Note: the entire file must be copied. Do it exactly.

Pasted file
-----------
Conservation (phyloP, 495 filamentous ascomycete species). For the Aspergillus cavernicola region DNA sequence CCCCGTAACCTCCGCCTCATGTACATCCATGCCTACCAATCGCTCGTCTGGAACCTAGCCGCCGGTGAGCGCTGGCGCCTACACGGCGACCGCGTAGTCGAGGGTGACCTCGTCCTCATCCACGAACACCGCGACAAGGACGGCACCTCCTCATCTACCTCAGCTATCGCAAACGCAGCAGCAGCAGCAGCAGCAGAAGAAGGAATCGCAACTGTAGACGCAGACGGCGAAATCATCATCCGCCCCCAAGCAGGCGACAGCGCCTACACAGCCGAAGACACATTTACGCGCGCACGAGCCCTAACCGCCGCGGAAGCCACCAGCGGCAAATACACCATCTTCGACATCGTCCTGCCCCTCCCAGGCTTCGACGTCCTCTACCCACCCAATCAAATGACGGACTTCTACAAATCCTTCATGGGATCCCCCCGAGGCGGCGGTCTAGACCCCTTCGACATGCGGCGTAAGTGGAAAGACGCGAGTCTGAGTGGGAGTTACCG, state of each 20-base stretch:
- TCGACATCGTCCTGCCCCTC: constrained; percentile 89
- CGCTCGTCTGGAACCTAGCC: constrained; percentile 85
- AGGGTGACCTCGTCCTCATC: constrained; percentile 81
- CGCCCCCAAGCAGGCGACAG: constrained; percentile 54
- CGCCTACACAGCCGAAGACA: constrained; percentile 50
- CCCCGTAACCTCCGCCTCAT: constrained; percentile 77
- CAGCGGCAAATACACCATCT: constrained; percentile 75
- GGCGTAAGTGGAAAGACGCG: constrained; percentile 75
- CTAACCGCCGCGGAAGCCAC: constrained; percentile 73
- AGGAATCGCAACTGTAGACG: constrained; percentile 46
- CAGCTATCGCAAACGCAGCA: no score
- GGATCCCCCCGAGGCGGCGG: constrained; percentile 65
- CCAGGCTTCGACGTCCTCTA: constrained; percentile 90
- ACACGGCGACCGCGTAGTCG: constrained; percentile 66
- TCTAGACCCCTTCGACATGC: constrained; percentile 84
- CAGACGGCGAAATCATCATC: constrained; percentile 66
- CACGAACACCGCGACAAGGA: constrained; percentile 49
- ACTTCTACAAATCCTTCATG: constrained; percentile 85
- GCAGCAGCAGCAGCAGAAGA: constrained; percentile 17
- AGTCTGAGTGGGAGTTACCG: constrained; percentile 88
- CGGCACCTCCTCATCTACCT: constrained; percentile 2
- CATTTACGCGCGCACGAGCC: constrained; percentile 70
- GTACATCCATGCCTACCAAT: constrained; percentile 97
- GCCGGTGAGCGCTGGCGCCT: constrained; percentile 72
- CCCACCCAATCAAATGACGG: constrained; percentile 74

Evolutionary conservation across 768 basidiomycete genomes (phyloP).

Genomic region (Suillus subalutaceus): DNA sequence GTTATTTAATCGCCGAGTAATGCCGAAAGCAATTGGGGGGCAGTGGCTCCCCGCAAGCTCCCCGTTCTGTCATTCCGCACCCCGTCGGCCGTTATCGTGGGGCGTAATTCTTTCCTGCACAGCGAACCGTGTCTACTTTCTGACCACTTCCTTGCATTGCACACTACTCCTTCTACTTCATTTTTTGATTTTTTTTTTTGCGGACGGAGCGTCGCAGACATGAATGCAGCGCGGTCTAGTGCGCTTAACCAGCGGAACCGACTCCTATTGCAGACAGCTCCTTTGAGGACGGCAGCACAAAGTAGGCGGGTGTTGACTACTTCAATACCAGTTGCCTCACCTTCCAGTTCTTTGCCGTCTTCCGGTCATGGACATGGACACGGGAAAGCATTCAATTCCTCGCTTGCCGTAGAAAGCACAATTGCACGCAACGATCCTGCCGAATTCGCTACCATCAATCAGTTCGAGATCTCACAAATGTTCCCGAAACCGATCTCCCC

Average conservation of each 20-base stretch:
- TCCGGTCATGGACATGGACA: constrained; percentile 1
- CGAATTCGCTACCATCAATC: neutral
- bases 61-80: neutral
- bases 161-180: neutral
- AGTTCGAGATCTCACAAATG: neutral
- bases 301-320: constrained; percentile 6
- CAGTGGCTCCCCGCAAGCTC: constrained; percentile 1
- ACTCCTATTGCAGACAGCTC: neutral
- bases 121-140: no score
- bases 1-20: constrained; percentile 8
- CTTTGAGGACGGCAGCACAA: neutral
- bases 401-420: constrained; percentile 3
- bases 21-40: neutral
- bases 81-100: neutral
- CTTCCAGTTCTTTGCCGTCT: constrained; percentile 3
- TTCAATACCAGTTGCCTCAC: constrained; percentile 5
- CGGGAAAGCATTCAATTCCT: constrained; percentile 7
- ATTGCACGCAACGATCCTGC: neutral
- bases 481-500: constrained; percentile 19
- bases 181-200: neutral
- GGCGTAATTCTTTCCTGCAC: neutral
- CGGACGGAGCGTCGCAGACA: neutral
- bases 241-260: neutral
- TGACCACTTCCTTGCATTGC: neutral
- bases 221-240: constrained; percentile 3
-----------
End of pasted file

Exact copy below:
Conservation (phyloP, 495 filamentous ascomycete species). For the Aspergillus cavernicola region DNA sequence CCCCGTAACCTCCGCCTCATGTACATCCATGCCTACCAATCGCTCGTCTGGAACCTAGCCGCCGGTGAGCGCTGGCGCCTACACGGCGACCGCGTAGTCGAGGGTGACCTCGTCCTCATCCACGAACACCGCGACAAGGACGGCACCTCCTCATCTACCTCAGCTATCGCAAACGCAGCAGCAGCAGCAGCAGCAGAAGAAGGAATCGCAACTGTAGACGCAGACGGCGAAATCATCATCCGCCCCCAAGCAGGCGACAGCGCCTACACAGCCGAAGACACATTTACGCGCGCACGAGCCCTAACCGCCGCGGAAGCCACCAGCGGCAAATACACCATCTTCGACATCGTCCTGCCCCTCCCAGGCTTCGACGTCCTCTACCCACCCAATCAAATGACGGACTTCTACAAATCCTTCATGGGATCCCCCCGAGGCGGCGGTCTAGACCCCTTCGACATGCGGCGTAAGTGGAAAGACGCGAGTCTGAGTGGGAGTTACCG, state of each 20-base stretch:
- TCGACATCGTCCTGCCCCTC: constrained; percentile 89
- CGCTCGTCTGGAACCTAGCC: constrained; percentile 85
- AGGGTGACCTCGTCCTCATC: constrained; percentile 81
- CGCCCCCAAGCAGGCGACAG: constrained; percentile 54
- CGCCTACACAGCCGAAGACA: constrained; percentile 50
- CCCCGTAACCTCCGCCTCAT: constrained; percentile 77
- CAGCGGCAAATACACCATCT: constrained; percentile 75
- GGCGTAAGTGGAAAGACGCG: constrained; percentile 75
- CTAACCGCCGCGGAAGCCAC: constrained; percentile 73
- AGGAATCGCAACTGTAGACG: constrained; percentile 46
- CAGCTATCGCAAACGCAGCA: no score
- GGATCCCCCCGAGGCGGCGG: constrained; percentile 65
- CCAGGCTTCGACGTCCTCTA: constrained; percentile 90
- ACACGGCGACCGCGTAGTCG: constrained; percentile 66
- TCTAGACCCCTTCGACATGC: constrained; percentile 84
- CAGACGGCGAAATCATCATC: constrained; percentile 66
- CACGAACACCGCGACAAGGA: constrained; percentile 49
- ACTTCTACAAATCCTTCATG: constrained; percentile 85
- GCAGCAGCAGCAGCAGAAGA: constrained; percentile 17
- AGTCTGAGTGGGAGTTACCG: constrained; percentile 88
- CGGCACCTCCTCATCTACCT: constrained; percentile 2
- CATTTACGCGCGCACGAGCC: constrained; percentile 70
- GTACATCCATGCCTACCAAT: constrained; percentile 97
- GCCGGTGAGCGCTGGCGCCT: constrained; percentile 72
- CCCACCCAATCAAATGACGG: constrained; percentile 74

Evolutionary conservation across 768 basidiomycete genomes (phyloP).

Genomic region (Suillus subalutaceus): DNA sequence GTTATTTAATCGCCGAGTAATGCCGAAAGCAATTGGGGGGCAGTGGCTCCCCGCAAGCTCCCCGTTCTGTCATTCCGCACCCCGTCGGCCGTTATCGTGGGGCGTAATTCTTTCCTGCACAGCGAACCGTGTCTACTTTCTGACCACTTCCTTGCATTGCACACTACTCCTTCTACTTCATTTTTTGATTTTTTTTTTTGCGGACGGAGCGTCGCAGACATGAATGCAGCGCGGTCTAGTGCGCTTAACCAGCGGAACCGACTCCTATTGCAGACAGCTCCTTTGAGGACGGCAGCACAAAGTAGGCGGGTGTTGACTACTTCAATACCAGTTGCCTCACCTTCCAGTTCTTTGCCGTCTTCCGGTCATGGACATGGACACGGGAAAGCATTCAATTCCTCGCTTGCCGTAGAAAGCACAATTGCACGCAACGATCCTGCCGAATTCGCTACCATCAATCAGTTCGAGATCTCACAAATGTTCCCGAAACCGATCTCCCC

Average conservation of each 20-base stretch:
- TCCGGTCATGGACATGGACA: constrained; percentile 1
- CGAATTCGCTACCATCAATC: neutral
- bases 61-80: neutral
- bases 161-180: neutral
- AGTTCGAGATCTCACAAATG: neutral
- bases 301-320: constrained; percentile 6
- CAGTGGCTCCCCGCAAGCTC: constrained; percentile 1
- ACTCCTATTGCAGACAGCTC: neutral
- bases 121-140: no score
- bases 1-20: constrained; percentile 8
- CTTTGAGGACGGCAGCACAA: neutral
- bases 401-420: constrained; percentile 3
- bases 21-40: neutral
- bases 81-100: neutral
- CTTCCAGTTCTTTGCCGTCT: constrained; percentile 3
- TTCAATACCAGTTGCCTCAC: constrained; percentile 5
- CGGGAAAGCATTCAATTCCT: constrained; percentile 7
- ATTGCACGCAACGATCCTGC: neutral
- bases 481-500: constrained; percentile 19
- bases 181-200: neutral
- GGCGTAATTCTTTCCTGCAC: neutral
- CGGACGGAGCGTCGCAGACA: neutral
- bases 241-260: neutral
- TGACCACTTCCTTGCATTGC: neutral
- bases 221-240: constrained; percentile 3